The new Chief Constable of Greater Manchester Police (GMP) promised to get tough on crime and blamed a “failure of senior leadership” as he outlined his plans to turn around the crisis-hit, failing force.
In a marked change of tone, Stephen Watson pledged a new approach to “too many criminals, frankly, getting away with it”.
He said the force will now investigate every crime, pursue all reasonable lines of inquiry, and open more cell capacity.
Mr Watson promised many more arrests with “surge activity” to fight crime, including “dialled-up muscularity” and “real ferocity” in tackling organised crime gangs.
“We will take your cars and we will take your cash and we will take your houses,” he said.
The former chief constable of South Yorkshire Police was appointed to the GMP role after the force was put in special measures by police watchdogs following a damning report last December.
Her Majesty’s Inspectorate of Constabulary (HMIC) revealed that the force had failed to record 80,000 crimes.
Then chief constable Ian Hopkins, who had held the top job at GMP since 2015, stepped down after Mr Burnham came under pressure to sack him.
GMP, the second largest force in England and Wales, has been hit by a series of scandals, hundreds of staff have transferred to other forces, and rank-and-file morale is at rock-bottom.
The new chief was tasked with coming up with a plan, urgently, to turn the force around.
He told the combined authority, made up of councillors from the 10 boroughs of Greater Manchester, of the “pockets of crisis” in the force as he outlined his turnaround plan.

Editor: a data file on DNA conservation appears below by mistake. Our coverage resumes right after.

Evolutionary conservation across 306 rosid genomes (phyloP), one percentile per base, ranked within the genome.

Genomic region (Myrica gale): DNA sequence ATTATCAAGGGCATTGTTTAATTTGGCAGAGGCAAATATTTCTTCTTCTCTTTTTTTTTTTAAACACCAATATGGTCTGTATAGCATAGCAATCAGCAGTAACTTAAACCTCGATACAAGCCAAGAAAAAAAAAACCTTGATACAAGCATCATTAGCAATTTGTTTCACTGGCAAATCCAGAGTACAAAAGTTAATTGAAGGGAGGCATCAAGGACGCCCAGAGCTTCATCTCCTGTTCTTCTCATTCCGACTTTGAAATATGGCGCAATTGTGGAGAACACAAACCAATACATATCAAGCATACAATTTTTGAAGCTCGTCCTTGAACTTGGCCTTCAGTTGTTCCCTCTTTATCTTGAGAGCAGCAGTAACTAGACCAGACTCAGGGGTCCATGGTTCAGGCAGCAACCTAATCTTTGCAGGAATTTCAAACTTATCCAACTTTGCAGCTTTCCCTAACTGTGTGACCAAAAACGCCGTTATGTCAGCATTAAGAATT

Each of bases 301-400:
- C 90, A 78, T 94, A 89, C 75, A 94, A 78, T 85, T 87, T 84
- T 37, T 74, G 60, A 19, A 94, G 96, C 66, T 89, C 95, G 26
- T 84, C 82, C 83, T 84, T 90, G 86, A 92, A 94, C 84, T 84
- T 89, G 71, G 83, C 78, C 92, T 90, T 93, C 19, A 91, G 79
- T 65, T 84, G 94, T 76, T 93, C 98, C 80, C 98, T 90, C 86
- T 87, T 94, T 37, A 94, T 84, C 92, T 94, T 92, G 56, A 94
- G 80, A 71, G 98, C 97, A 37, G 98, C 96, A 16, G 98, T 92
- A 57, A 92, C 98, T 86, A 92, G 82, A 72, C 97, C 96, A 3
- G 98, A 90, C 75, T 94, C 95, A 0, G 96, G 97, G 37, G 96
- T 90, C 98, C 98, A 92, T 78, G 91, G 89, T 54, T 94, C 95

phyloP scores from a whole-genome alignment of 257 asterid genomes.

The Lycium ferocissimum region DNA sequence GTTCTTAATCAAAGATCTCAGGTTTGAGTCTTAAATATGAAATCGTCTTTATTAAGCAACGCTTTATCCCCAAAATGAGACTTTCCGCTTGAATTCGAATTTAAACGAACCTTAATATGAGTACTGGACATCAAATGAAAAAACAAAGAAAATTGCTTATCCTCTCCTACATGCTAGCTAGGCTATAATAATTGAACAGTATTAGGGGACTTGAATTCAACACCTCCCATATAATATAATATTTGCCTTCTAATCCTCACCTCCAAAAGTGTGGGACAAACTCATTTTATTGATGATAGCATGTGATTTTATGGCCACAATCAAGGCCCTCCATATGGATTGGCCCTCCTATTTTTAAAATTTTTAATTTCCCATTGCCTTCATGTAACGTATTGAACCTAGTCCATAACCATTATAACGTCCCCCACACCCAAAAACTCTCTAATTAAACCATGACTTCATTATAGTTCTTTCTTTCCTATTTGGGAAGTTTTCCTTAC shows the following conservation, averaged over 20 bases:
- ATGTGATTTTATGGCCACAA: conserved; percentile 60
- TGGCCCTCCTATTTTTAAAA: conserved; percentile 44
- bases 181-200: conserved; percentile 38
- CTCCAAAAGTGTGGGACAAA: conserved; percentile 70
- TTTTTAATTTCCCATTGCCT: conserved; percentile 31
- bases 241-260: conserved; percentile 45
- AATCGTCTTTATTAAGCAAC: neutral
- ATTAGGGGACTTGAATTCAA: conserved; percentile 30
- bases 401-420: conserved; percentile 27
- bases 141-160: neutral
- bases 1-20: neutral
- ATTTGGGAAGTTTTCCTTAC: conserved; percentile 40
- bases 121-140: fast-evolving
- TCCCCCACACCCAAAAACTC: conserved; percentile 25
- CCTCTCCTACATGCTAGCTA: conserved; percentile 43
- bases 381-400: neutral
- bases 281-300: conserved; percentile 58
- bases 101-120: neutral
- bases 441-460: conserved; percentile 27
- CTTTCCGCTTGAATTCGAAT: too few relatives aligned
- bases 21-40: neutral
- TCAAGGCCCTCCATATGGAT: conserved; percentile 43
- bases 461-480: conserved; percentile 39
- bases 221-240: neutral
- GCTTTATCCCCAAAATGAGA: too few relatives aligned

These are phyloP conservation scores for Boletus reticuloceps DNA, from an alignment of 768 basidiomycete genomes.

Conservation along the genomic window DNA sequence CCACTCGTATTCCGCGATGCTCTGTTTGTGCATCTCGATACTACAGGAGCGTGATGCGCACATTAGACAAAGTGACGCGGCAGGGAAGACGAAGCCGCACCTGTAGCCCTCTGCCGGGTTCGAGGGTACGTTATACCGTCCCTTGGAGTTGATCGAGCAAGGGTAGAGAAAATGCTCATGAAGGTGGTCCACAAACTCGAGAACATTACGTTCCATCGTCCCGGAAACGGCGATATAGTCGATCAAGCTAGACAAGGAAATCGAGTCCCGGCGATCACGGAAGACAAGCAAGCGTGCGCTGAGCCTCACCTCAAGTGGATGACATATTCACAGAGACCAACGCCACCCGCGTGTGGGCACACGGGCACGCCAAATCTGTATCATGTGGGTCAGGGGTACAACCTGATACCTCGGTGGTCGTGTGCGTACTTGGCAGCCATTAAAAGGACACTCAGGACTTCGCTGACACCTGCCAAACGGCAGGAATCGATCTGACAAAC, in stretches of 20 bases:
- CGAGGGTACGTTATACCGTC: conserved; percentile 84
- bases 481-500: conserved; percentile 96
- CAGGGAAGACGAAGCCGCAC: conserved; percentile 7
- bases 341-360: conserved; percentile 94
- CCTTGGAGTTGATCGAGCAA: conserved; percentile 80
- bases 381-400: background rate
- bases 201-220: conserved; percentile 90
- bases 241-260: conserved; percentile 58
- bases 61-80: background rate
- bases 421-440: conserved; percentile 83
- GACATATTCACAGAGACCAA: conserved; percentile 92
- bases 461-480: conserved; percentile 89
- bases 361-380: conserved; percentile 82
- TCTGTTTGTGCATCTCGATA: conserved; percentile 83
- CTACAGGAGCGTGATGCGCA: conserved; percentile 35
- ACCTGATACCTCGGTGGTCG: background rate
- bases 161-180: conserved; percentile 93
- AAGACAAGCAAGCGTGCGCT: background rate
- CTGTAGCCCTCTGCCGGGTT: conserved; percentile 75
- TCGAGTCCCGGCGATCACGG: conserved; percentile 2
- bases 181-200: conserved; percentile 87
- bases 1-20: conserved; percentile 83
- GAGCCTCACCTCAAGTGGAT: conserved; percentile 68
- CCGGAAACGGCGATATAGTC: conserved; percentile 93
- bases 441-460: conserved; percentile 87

I have no doubt that our people are equal to the challenge. What has kept our people from delivering, as they want to do, has been a failure of senior leadership
Stephen Watson, Chief Constable, Greater Manchester Police
Mr Watson, who has made a series of appointments in HQ command from outside the current leadership of GMP, cited issues of senior leadership, strategic clarity and poor morale among the 6,800 staff, but promised to implement his new plan at pace.
He added: “I have no doubt that our people are equal to the challenge. What has kept our people from delivering, as they want to do, has been a failure of senior leadership.
“And that’s what we’re here to do.
“Our people are fed up but they are not defeated. They are fed up of GMP being slapped about, because of our own poor performance.”
Mr Burnham spoke of a culture of “defeatism” at GMP which had been in place for 20 years.
He said the mayor and police chief had “faced up” to all the problems, pledged greater scrutiny and oversight of the force, and promised a “new era” for GMP.